The Sports Strikes Against Racism Have Not Been Coopted

The Sports Strikes Against Racism Have Not Been Coopted

The Sports Strikes Against Racism Have Not Been Coopted

Even as the energy of the last week is being steered in a safer direction and away from labor militancy, we still don’t know how this story is going to end.


The story of the 2020 wave of sports strikes against racism is already one of both inspiration and cooptation. It’s also a story that is being written in pencil, not pen. In other words, it’s a story that still does not have an ending, and we should be wary of anyone who thinks they have an ironclad analysis of where all of this is headed. But to even have a sense of where it might go, we need to understand why it detonated in the first place.

It starts by understanding the impact of the police murder of George Floyd—which has led to the most important social uprising in decades and the largest series of marches in the history of the United States, a social uprising that’s been met with terrible violence thanks to this president, his cohorts in the police, and the violent white militia movement.

The NBA and WNBA players argued back in June about whether to play in this Covid-free bubble or if they should just sit out the season so as not to distract from the demonstrations in the streets. They did, of course, decide to go back and, as part of the deal, the owners and commissioner Adam Silver incorporated Black Lives Matter into their messaging, with “BLM” written on the court, players kneeling during the anthem, and slogans written on the uniforms. Call it woke capitalism. Call it woke marketing—if you like. It was corporate symbolism in the model of so many companies that put out statements against racism following Floyd’s killing.

But after the police shooting of Jacob Blake, that contradiction became too intense. Players in the NBA and the WNBA—which have led on all of these political questions—felt like chumps. They were in a figurative and literal bubble away from their families and friends, living in dorms, saying to one another, “Here we are playing with BLM on our uniforms and nothing changes.”

That led to the Milwaukee Bucks’ decision not to play Wednesday in their playoff game against the Orlando Magic. Other NBA teams followed suit. Then the WNBA teams announced that they would be sitting out, which was stirring, but not surprising. Then Major League Baseball joined the strike, which really was stunning given its conservative history and paucity of Black American players. Then Major League Soccer and, gobsmackingly, the National Hockey League. Naomi Osaka, the tennis star of Japanese-Haitian descent, also bowed out of her tournament and tweeted the following, which summed up so many of the feelings across the sports world:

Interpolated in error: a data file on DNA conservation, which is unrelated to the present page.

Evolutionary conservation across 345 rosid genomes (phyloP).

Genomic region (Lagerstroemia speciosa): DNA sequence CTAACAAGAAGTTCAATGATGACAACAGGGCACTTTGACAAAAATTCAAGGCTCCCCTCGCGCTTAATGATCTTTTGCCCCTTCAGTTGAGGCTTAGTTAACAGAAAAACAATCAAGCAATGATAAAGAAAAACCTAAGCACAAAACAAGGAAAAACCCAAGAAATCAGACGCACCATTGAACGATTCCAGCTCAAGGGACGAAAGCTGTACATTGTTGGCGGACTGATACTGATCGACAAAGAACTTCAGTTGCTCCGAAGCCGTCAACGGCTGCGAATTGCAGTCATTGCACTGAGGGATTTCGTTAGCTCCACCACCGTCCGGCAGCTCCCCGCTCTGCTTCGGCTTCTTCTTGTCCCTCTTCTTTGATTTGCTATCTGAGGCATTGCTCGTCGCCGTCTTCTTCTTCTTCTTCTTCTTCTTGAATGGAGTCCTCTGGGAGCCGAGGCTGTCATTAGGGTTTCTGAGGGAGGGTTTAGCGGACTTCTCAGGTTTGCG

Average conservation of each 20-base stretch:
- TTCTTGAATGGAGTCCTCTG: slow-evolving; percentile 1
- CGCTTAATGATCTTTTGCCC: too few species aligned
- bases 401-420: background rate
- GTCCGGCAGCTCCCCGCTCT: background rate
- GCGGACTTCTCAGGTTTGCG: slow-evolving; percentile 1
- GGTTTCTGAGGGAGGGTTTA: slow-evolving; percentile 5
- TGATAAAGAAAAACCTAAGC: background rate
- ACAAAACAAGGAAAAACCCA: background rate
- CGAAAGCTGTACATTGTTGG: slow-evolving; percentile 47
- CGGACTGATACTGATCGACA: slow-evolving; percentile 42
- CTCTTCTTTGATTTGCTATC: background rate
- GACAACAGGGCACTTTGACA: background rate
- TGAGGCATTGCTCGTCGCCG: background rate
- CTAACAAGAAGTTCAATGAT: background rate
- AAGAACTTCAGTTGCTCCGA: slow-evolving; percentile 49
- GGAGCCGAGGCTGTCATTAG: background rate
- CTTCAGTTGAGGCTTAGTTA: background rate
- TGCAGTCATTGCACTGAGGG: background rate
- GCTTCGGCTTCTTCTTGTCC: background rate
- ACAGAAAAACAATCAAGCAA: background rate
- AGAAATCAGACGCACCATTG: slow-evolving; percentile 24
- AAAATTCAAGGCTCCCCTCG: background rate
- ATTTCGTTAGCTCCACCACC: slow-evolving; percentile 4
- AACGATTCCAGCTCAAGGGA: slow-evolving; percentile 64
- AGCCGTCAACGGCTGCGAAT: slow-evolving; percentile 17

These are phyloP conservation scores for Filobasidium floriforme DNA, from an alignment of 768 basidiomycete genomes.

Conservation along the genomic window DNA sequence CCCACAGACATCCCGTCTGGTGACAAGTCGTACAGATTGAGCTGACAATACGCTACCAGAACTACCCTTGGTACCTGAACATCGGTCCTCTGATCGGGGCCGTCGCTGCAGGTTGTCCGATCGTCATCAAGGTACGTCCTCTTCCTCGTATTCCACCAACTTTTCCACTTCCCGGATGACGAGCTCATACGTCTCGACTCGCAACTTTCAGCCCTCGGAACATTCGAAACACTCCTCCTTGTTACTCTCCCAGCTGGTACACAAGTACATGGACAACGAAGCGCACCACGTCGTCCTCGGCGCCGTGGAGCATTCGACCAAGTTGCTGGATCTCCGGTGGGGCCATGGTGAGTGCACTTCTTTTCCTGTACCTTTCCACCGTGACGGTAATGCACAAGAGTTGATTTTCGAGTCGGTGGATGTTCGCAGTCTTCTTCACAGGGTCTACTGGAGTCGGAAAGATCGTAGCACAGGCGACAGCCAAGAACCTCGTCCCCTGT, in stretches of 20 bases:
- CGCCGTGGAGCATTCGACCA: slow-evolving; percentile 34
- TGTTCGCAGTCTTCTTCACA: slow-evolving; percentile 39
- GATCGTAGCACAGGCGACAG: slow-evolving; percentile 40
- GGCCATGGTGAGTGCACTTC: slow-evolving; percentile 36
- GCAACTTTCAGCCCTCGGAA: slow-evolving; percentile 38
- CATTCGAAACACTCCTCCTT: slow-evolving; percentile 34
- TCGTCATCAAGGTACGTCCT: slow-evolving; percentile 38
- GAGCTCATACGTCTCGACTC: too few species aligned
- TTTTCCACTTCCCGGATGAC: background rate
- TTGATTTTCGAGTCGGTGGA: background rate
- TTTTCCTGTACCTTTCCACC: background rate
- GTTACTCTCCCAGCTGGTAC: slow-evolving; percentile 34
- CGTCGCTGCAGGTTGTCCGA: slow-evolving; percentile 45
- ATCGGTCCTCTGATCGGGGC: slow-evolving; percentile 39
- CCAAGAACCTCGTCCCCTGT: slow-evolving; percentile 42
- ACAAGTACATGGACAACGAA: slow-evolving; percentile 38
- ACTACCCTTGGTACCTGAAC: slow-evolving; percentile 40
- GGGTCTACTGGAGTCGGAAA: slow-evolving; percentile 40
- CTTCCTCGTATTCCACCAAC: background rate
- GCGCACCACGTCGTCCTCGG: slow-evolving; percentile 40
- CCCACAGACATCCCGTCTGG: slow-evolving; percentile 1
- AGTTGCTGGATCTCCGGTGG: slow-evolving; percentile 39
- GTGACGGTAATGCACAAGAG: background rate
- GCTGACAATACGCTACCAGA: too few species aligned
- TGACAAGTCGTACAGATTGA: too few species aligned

[B]efore I am an athlete, I am a black woman/And as a Black woman I feel as though there are much more important matters at hand that need immediate attention, rather than watching me play tennis. I don’t expect anything drastic to happen with me not playing, but if I can get a conversation started in a majority white sport I consider that a step in the right direction.

She continued, adding hashtags:

Watching the continued genocide of Black people at the hand of the police is honestly making me sick to my stomach. I’m exhausted of having a new hashtag pop up every few days and I’m extremely tired of having this same conversation over and over again. When will it ever be enough?

The sports media largely called these “boycotts.” But they are not boycotts. They are strikes. These athletes are not consumers but workers, and they were withholding their labor in protest of police murder and white supremacy. Some people on the left have cynically rolled their eyes at this. After all, as they say, these are very wealthy people. They’re not real workers… What could they really accomplish? (This dismissiveness, unfortunately, mirrors the racist drivel from Jared Kushner and his implication that the players’ efforts are somehow inauthentic because of their wealth and fame.) This analysis, in addition to ignoring that racism affects all Black and brown people and not just the poor, misses three objectives that the players have already achieved: